Would you consider IT a cost center? Many enterprises nowadays still do. Every enterprise would surely agree that IT plays a big part in their business, whether it be a bank, an airline, an insurance company or whichever. They however do not all see IT as being at the core. In this blog, I’d like to emphasize how in every industry, or every domain, the core of operations are all IT centric. How good you can leverage the market, purely depends on how well your IT systems work.
For Google, Facebook, or for Twitter it is evident. Their engineering excellence and the way they innovate with their software products, that is their core business. For a bank for example, this is different. Many would say that the core of their business is banking and they use IT as part of their service, perceiving it as a cost center. However, this could also be turned around. What if you perceive the bank as an IT company, just happening to have a banking license. Spreading this message in an organization helps IT and DevOps teams understand the importance of their jobs better and is the only way if you want to implement radical changes in DevOps and Continuous Integration and Continuous Delivery. The point I want to make is that it doesn’t matter if you’re in banking, automobile, or transportation, the core business is how well your IT systems function. How flexible and how fast can they adapt and deliver value?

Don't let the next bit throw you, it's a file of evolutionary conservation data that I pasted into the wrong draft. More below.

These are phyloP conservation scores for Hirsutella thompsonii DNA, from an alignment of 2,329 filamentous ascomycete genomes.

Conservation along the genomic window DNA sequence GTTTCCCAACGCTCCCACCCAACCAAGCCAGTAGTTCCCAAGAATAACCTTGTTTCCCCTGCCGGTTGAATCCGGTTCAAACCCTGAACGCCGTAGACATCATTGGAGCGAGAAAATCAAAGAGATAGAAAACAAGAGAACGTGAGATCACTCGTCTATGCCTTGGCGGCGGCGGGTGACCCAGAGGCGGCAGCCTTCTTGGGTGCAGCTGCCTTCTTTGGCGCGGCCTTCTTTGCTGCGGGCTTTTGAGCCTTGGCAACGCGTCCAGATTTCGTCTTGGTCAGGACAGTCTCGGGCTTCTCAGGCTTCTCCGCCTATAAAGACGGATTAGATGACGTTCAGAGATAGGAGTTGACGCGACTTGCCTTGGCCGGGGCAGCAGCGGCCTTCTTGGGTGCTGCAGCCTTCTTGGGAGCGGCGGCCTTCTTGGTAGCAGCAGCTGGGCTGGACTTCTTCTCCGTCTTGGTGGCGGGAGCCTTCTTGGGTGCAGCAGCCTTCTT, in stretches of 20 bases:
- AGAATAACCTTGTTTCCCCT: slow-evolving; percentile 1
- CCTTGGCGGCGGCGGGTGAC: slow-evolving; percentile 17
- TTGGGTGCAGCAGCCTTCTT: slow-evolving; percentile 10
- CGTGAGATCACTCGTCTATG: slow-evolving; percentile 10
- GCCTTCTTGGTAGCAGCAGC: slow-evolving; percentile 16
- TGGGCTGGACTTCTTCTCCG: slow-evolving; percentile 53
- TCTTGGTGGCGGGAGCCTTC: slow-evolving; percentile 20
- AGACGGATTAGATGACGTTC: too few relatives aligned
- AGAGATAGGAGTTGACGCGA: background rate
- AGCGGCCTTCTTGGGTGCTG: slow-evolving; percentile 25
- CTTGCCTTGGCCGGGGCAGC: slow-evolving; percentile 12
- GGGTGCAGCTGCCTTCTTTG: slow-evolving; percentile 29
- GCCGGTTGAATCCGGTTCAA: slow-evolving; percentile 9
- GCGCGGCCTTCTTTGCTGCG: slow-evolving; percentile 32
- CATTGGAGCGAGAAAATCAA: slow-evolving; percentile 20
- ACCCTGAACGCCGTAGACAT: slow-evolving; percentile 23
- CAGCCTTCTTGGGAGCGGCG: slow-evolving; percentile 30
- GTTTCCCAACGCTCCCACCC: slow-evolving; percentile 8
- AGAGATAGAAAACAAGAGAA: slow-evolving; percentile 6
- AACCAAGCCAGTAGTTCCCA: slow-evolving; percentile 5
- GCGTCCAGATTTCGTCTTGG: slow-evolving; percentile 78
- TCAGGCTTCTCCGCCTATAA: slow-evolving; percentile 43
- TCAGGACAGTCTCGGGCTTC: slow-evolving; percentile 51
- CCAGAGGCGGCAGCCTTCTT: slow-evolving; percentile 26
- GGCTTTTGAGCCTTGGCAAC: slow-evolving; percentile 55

To make it more concrete, let’s use the example of banking again. The new European regulations which changed a couple of years ago, ensure that banks are expected to provide their customer information to other parties, as long as the customer agrees. This opened up immense opportunities for the small, or niche, players and at the same time, put the banking domain in a lesser protected position. When a new player comes along with an offer that customers like, they can easily disrupt the banking domain because customers can enforce banks to share information, making banking services an able to be carried out by third parties. So, who needs a physical bank? Right?
Different payment models have made it to the market, with different ‘wallets’ and more changes yet to come. If you are not able to adapt to these changes in environment and tools, the immense competition will take the market share.
So, how do you currently measure efficency of your IT organization. More importantly, how do you measure the impact of IT on your business success. I’m curious to hear your thoughts on this.